By Woodard, Dale on June 20, 2020.
This year’s National Indigenous Peoples Week can deliver a far-reaching message.
The yearly event kicked off Monday with the raising of the Blackfoot Confederacy flag at city hall and culminates with National Indigenous People’s Day Sunday.
With racial tensions a hot topic on both sides of the border, Cam Shade, superintendent of the Kainai Board of Education, feels this year’s National Indigenous People’s Week could help deliver a positive message around the world.
“I think National Indigenous Week is very important,” said Shade. “Especially now in the context of what is happening throughout the globe with what is happening with the death of George Floyd. So that really brings awareness to some of the discrimination faced by some minorities. But I think it’s also an opportunity to spin it in a positive light where we share and learn from one another and we collaborate with one another to develop those relationships and have some positive dialogue among all races of people. I think it creates a better understanding for everyone to provide that background information to maybe help explain why certain things are done in a certain way.”
Shade’s career rise to the role of superintendent – a promotion he landed in 2018 – has been local.
He attended kindergarten through to Grade 11 in the West Wind School Division before the Blood Tribe gained control of their education in 1988-89.
“It was run by the federal government and through some intensive lobbying by our Chief and Council of the day we were actually able to take over it,” said Shade. “So that’s when I made the transition from the public school out to Kainai High School. It was called Saint Mary’s High School at the time. I was part of the first graduating class when education was taken over by the Blood Tribe. I came back as a teacher, associate principal, principal and then superintendent of schools.”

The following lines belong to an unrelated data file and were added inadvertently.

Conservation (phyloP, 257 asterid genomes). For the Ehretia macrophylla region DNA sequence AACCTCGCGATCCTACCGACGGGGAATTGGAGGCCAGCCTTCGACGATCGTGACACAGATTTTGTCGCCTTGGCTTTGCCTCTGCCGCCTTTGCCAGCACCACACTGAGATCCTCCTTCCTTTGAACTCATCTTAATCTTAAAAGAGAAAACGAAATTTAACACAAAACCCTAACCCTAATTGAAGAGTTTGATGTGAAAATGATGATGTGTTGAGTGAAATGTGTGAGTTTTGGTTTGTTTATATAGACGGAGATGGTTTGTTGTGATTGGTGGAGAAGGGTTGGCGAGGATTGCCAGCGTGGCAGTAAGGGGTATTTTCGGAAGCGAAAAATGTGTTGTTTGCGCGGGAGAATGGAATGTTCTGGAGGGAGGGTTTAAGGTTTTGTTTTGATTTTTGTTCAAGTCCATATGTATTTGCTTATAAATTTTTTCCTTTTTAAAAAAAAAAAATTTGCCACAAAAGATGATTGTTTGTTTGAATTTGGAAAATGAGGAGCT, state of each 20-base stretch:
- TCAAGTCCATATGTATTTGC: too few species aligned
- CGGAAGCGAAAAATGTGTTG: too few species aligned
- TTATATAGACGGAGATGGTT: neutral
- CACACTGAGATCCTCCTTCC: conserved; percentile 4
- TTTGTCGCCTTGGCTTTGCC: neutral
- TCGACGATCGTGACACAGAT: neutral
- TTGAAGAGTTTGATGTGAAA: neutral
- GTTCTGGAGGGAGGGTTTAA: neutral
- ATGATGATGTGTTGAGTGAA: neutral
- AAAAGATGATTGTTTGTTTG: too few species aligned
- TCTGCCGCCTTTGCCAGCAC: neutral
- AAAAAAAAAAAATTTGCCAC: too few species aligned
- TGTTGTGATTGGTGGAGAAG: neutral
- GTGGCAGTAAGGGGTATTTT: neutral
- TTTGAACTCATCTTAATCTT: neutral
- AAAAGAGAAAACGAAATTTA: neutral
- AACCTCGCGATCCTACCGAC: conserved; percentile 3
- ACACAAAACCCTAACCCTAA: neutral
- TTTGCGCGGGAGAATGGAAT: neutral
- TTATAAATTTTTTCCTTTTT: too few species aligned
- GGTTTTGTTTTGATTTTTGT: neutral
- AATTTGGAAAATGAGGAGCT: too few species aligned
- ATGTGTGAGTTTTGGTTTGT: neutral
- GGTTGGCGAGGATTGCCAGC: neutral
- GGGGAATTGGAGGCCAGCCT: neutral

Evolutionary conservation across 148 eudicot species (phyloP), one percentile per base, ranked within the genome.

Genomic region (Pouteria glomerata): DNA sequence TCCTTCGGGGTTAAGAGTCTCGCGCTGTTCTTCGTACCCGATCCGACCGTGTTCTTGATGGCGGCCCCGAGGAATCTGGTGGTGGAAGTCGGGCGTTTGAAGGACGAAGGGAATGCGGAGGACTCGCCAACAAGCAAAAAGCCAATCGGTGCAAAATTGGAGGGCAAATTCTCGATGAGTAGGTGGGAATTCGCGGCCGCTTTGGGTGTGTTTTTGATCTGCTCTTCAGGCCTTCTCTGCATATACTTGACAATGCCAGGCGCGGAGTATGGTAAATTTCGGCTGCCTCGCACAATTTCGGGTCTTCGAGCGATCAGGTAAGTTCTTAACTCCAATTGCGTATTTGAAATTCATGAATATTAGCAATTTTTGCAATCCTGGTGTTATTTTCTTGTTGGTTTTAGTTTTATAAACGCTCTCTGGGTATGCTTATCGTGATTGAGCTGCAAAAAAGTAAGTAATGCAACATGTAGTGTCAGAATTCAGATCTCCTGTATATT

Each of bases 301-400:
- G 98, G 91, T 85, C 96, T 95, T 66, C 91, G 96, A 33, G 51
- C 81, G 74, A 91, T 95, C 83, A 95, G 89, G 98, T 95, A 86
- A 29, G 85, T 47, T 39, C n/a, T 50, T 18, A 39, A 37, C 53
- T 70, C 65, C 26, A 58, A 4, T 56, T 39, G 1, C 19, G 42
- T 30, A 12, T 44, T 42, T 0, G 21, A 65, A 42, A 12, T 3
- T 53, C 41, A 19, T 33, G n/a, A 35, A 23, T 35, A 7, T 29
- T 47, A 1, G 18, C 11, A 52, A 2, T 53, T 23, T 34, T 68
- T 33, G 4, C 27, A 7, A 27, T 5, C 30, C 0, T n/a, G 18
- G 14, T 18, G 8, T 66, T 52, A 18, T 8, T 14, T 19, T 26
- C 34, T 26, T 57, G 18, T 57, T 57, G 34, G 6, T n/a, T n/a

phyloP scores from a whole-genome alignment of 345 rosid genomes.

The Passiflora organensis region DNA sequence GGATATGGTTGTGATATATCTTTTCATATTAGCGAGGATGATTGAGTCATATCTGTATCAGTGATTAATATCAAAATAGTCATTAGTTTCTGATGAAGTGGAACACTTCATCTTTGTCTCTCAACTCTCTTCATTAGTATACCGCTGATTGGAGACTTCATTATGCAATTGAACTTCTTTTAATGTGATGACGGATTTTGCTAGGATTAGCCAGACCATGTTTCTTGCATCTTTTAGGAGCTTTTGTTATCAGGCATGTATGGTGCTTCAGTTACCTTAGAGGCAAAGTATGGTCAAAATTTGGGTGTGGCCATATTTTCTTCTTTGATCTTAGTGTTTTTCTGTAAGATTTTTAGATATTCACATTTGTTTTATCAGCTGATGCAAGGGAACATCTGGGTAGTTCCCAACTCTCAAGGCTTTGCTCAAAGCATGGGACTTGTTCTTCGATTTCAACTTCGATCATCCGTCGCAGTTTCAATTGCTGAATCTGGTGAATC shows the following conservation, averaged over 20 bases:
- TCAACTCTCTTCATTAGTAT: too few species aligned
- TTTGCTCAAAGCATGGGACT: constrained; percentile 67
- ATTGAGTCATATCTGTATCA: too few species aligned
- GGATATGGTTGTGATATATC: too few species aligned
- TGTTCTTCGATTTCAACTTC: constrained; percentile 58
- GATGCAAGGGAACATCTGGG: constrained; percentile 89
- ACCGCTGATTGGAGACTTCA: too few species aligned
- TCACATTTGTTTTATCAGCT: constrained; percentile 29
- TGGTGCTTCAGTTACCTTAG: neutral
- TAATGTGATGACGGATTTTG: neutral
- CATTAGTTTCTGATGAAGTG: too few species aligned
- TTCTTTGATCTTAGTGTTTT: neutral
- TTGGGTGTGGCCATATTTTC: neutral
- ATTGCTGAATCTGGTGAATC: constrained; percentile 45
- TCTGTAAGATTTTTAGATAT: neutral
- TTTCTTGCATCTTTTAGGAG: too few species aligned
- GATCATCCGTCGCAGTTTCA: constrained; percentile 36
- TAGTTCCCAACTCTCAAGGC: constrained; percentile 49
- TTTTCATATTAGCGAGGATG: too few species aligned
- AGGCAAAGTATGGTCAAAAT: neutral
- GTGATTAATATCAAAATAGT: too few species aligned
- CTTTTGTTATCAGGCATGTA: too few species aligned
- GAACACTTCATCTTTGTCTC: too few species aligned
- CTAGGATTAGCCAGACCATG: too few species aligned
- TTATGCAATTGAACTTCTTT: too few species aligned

It’s a position Shade is grateful for.
“It was very rewarding and I would like to thank our board of directors at the time for giving me the opportunity to be the superintendent and allowing me to share some of my expertise in education because I have been in education for 20 years as a teacher, principal, administrator and now superintendent,” he said. “It’s very heartwarming to see all the good work that our schools are doing and to actually know that the educational services we are providing to our community members are high quality and to see our young kids graduate and also trying to instil the Blackfoot language and culture. That permeates throughout the district.
“Our elders play a big role in our school system. We have a program called the Elders In School Program. The elders come into our schools four days out of the week and they provide counselling and help some of our teachers deliver their lessons and it really brings a good feeling to the school. It enforced our Blackfoot culture and the importance of the elders.
Away from school, Shade has been known to score a goal or two with his recreational hockey team.
In fact, his nose for the net – and types of goals he scores – has earned him the nickname YouTube from his teammates.
However, Shade figures his nickname comes more from a pregame ritual.
“I think it was also looking at my phone before we played the games, work emails and stuff coming through,” he said. “I think that’s kind of where they got the YouTube thing going.”
Nickname or not, Shade enjoys a night at the rink.
“It’s a good release, with all of the stress of the job it’s good to get out and see the guys for a couple nights a week and just play some hockey and socialize.”
Back at his day job, Shade said it’s all about reinforcing the Blackfoot language and culture to the student’s identity.
“So as students and even as educators, administrators, district office people and even our board of directors, instilling that pride in our students of who they are and their background and where they come from, but also providing our students with the western education. So having our students walk in the two worlds and be successful in both worlds. Because ultimately our students will need to, once they leave us, pursue higher education at the post-secondary level and then enter into the workforce. So they need to be successful in both worlds. But it’s really instilling our Blackfoot language and culture in our students. It is one of our board priorities and it’s something we’ve worked on quite extensively throughout our district.”